(Gaelic meaning… The Little Bay)
The gateway to the Isles, Oban is charming in its own right; a busy, bustling port set in gorgeous countryside. From here there are endless possibilities for adventure, as many a journey along the Hebridean Whale Trail will start in Oban.
Very much a seaside town, a wander along the seafront is a feast for the senses; sea food, sea air and a chorus of seabirds. Overlooking the town, and with splendid views across the Hebrides, stands McCaig’s Tower. It’s a wee bit of a climb up, but the views are worth it from the top.
It’s rare to see whales or dolphins right in the bay but look out for seals, jellyfish and otters. A sight that never fails to delight are the many black guillemots that call the bay their home. Known locally as tysties, these charismatic birds have striking black and white bodies and bright red legs making them easily recognisable.
A bit about the site
Oban ferry terminal is a hub for Hebridean adventures, with ferry connections to several of the Inner and Outer Hebrides. The building is fully accessible and has excellent facilities and views. Oban town is easy to explore with plenty of shops, museums and cafes.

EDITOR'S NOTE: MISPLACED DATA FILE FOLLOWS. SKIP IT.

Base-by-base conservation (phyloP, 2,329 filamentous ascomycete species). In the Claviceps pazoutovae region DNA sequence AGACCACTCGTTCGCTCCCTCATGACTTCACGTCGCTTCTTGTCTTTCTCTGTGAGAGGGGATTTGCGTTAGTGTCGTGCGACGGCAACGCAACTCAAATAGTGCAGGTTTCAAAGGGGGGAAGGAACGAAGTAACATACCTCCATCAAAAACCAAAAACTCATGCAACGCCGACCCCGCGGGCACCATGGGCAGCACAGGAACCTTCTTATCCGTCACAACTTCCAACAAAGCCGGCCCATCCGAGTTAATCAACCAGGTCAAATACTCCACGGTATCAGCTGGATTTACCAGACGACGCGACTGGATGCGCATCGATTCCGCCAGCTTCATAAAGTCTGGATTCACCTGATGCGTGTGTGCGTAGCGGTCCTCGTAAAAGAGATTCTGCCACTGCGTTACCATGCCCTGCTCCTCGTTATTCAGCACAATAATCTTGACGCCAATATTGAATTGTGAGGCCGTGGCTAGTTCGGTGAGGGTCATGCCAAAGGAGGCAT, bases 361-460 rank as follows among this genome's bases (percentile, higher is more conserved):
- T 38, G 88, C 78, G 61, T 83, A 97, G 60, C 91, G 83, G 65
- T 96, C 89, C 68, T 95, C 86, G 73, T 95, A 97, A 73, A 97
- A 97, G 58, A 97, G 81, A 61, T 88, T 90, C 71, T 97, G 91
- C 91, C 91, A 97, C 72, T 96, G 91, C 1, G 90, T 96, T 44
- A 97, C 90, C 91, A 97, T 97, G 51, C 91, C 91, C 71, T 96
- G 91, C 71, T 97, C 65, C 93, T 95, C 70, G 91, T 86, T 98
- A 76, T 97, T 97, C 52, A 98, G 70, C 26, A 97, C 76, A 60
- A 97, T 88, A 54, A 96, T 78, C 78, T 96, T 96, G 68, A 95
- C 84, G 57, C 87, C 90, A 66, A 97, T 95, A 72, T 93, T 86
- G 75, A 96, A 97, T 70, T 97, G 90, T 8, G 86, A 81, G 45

Wondrous creatures in the waters
Look out for
Black guilimots (tysties) Oysercatchers
Oban’s value for whale-watching lies in the many ferries that scurry in and out of the bay all day - a trip on board will take you out onto seas busy with marine life. The ferry operator CalMac has teamed up with conservation charity ORCA to get wildlife officers on board some of the ferries to monitor marine life, and help the passengers spot whales and dolphins. Some species like common dolphins are know to approach the ferry to play in the waves made by the ferry and delight the passengers on board.
An unexpected visitor
Oban is a busy wee bay, as the main port connecting many of the Hebridean Isles with the mainland. The sea front is a cheerful hubbub with visitors from all over coming to the seafood capital. Over the years Oban has also been visited by some rather unexpected creatures like humpback whales and even a sperm whale. Usually a very rare sight, sperm whales feed on squid down in the very deep sea, so it was quite a surprise when one turned up in Oban Bay!